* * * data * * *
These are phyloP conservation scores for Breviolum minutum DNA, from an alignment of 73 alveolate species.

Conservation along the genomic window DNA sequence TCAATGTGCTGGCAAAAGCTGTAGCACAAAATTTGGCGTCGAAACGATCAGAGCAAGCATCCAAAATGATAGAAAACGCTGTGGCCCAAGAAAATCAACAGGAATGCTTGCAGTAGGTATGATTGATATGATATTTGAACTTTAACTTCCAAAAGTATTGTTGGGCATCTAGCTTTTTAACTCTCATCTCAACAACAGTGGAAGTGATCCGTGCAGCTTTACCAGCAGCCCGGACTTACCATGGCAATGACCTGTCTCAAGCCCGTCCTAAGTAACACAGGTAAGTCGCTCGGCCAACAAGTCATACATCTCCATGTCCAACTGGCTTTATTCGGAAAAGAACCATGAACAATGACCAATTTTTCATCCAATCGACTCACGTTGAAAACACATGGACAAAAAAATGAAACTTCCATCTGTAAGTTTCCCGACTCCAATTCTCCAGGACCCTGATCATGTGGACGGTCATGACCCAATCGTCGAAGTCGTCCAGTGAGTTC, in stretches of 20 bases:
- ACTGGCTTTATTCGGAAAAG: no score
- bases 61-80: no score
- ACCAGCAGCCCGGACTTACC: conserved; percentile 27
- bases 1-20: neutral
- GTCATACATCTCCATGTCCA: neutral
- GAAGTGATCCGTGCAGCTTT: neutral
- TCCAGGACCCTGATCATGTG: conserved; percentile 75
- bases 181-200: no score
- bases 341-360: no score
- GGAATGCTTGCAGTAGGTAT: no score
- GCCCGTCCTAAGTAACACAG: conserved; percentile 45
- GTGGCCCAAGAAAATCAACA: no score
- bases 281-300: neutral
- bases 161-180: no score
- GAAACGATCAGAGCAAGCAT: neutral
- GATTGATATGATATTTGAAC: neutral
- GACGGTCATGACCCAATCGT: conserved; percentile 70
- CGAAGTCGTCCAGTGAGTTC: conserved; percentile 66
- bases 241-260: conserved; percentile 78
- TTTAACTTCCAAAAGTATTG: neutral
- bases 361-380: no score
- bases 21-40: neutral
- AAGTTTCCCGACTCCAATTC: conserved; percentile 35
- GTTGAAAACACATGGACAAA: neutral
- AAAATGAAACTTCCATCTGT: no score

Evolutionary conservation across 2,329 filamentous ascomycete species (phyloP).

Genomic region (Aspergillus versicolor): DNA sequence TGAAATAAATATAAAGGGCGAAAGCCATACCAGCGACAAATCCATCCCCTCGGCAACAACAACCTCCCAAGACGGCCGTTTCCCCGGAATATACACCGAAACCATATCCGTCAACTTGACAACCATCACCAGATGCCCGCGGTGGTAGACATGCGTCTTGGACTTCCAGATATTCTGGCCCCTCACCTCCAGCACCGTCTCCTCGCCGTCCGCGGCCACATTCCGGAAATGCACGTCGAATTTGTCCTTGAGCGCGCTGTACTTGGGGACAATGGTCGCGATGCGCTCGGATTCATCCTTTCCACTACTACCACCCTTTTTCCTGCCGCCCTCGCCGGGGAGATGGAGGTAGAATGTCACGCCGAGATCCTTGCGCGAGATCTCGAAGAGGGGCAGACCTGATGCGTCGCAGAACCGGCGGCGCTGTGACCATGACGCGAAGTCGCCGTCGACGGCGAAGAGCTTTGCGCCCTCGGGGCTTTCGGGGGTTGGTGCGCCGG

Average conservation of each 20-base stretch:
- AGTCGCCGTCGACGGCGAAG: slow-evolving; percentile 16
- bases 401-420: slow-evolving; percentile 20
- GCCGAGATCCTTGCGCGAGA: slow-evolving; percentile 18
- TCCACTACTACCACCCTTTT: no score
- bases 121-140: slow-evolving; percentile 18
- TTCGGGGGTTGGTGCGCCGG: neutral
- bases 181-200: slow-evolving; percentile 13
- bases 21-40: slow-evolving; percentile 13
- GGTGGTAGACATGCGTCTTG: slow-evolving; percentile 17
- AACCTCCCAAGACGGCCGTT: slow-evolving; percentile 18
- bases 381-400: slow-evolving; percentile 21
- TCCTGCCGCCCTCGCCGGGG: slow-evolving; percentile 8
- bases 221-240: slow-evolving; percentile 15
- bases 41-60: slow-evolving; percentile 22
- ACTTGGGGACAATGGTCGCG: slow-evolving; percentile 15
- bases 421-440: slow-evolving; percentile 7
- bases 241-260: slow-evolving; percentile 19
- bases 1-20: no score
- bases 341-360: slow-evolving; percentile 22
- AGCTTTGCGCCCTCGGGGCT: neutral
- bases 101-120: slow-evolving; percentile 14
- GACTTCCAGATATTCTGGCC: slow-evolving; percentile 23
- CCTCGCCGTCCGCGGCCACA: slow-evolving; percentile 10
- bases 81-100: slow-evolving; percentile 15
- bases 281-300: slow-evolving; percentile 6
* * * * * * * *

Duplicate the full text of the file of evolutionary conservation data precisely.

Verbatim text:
These are phyloP conservation scores for Breviolum minutum DNA, from an alignment of 73 alveolate species.

Conservation along the genomic window DNA sequence TCAATGTGCTGGCAAAAGCTGTAGCACAAAATTTGGCGTCGAAACGATCAGAGCAAGCATCCAAAATGATAGAAAACGCTGTGGCCCAAGAAAATCAACAGGAATGCTTGCAGTAGGTATGATTGATATGATATTTGAACTTTAACTTCCAAAAGTATTGTTGGGCATCTAGCTTTTTAACTCTCATCTCAACAACAGTGGAAGTGATCCGTGCAGCTTTACCAGCAGCCCGGACTTACCATGGCAATGACCTGTCTCAAGCCCGTCCTAAGTAACACAGGTAAGTCGCTCGGCCAACAAGTCATACATCTCCATGTCCAACTGGCTTTATTCGGAAAAGAACCATGAACAATGACCAATTTTTCATCCAATCGACTCACGTTGAAAACACATGGACAAAAAAATGAAACTTCCATCTGTAAGTTTCCCGACTCCAATTCTCCAGGACCCTGATCATGTGGACGGTCATGACCCAATCGTCGAAGTCGTCCAGTGAGTTC, in stretches of 20 bases:
- ACTGGCTTTATTCGGAAAAG: no score
- bases 61-80: no score
- ACCAGCAGCCCGGACTTACC: conserved; percentile 27
- bases 1-20: neutral
- GTCATACATCTCCATGTCCA: neutral
- GAAGTGATCCGTGCAGCTTT: neutral
- TCCAGGACCCTGATCATGTG: conserved; percentile 75
- bases 181-200: no score
- bases 341-360: no score
- GGAATGCTTGCAGTAGGTAT: no score
- GCCCGTCCTAAGTAACACAG: conserved; percentile 45
- GTGGCCCAAGAAAATCAACA: no score
- bases 281-300: neutral
- bases 161-180: no score
- GAAACGATCAGAGCAAGCAT: neutral
- GATTGATATGATATTTGAAC: neutral
- GACGGTCATGACCCAATCGT: conserved; percentile 70
- CGAAGTCGTCCAGTGAGTTC: conserved; percentile 66
- bases 241-260: conserved; percentile 78
- TTTAACTTCCAAAAGTATTG: neutral
- bases 361-380: no score
- bases 21-40: neutral
- AAGTTTCCCGACTCCAATTC: conserved; percentile 35
- GTTGAAAACACATGGACAAA: neutral
- AAAATGAAACTTCCATCTGT: no score

Evolutionary conservation across 2,329 filamentous ascomycete species (phyloP).

Genomic region (Aspergillus versicolor): DNA sequence TGAAATAAATATAAAGGGCGAAAGCCATACCAGCGACAAATCCATCCCCTCGGCAACAACAACCTCCCAAGACGGCCGTTTCCCCGGAATATACACCGAAACCATATCCGTCAACTTGACAACCATCACCAGATGCCCGCGGTGGTAGACATGCGTCTTGGACTTCCAGATATTCTGGCCCCTCACCTCCAGCACCGTCTCCTCGCCGTCCGCGGCCACATTCCGGAAATGCACGTCGAATTTGTCCTTGAGCGCGCTGTACTTGGGGACAATGGTCGCGATGCGCTCGGATTCATCCTTTCCACTACTACCACCCTTTTTCCTGCCGCCCTCGCCGGGGAGATGGAGGTAGAATGTCACGCCGAGATCCTTGCGCGAGATCTCGAAGAGGGGCAGACCTGATGCGTCGCAGAACCGGCGGCGCTGTGACCATGACGCGAAGTCGCCGTCGACGGCGAAGAGCTTTGCGCCCTCGGGGCTTTCGGGGGTTGGTGCGCCGG

Average conservation of each 20-base stretch:
- AGTCGCCGTCGACGGCGAAG: slow-evolving; percentile 16
- bases 401-420: slow-evolving; percentile 20
- GCCGAGATCCTTGCGCGAGA: slow-evolving; percentile 18
- TCCACTACTACCACCCTTTT: no score
- bases 121-140: slow-evolving; percentile 18
- TTCGGGGGTTGGTGCGCCGG: neutral
- bases 181-200: slow-evolving; percentile 13
- bases 21-40: slow-evolving; percentile 13
- GGTGGTAGACATGCGTCTTG: slow-evolving; percentile 17
- AACCTCCCAAGACGGCCGTT: slow-evolving; percentile 18
- bases 381-400: slow-evolving; percentile 21
- TCCTGCCGCCCTCGCCGGGG: slow-evolving; percentile 8
- bases 221-240: slow-evolving; percentile 15
- bases 41-60: slow-evolving; percentile 22
- ACTTGGGGACAATGGTCGCG: slow-evolving; percentile 15
- bases 421-440: slow-evolving; percentile 7
- bases 241-260: slow-evolving; percentile 19
- bases 1-20: no score
- bases 341-360: slow-evolving; percentile 22
- AGCTTTGCGCCCTCGGGGCT: neutral
- bases 101-120: slow-evolving; percentile 14
- GACTTCCAGATATTCTGGCC: slow-evolving; percentile 23
- CCTCGCCGTCCGCGGCCACA: slow-evolving; percentile 10
- bases 81-100: slow-evolving; percentile 15
- bases 281-300: slow-evolving; percentile 6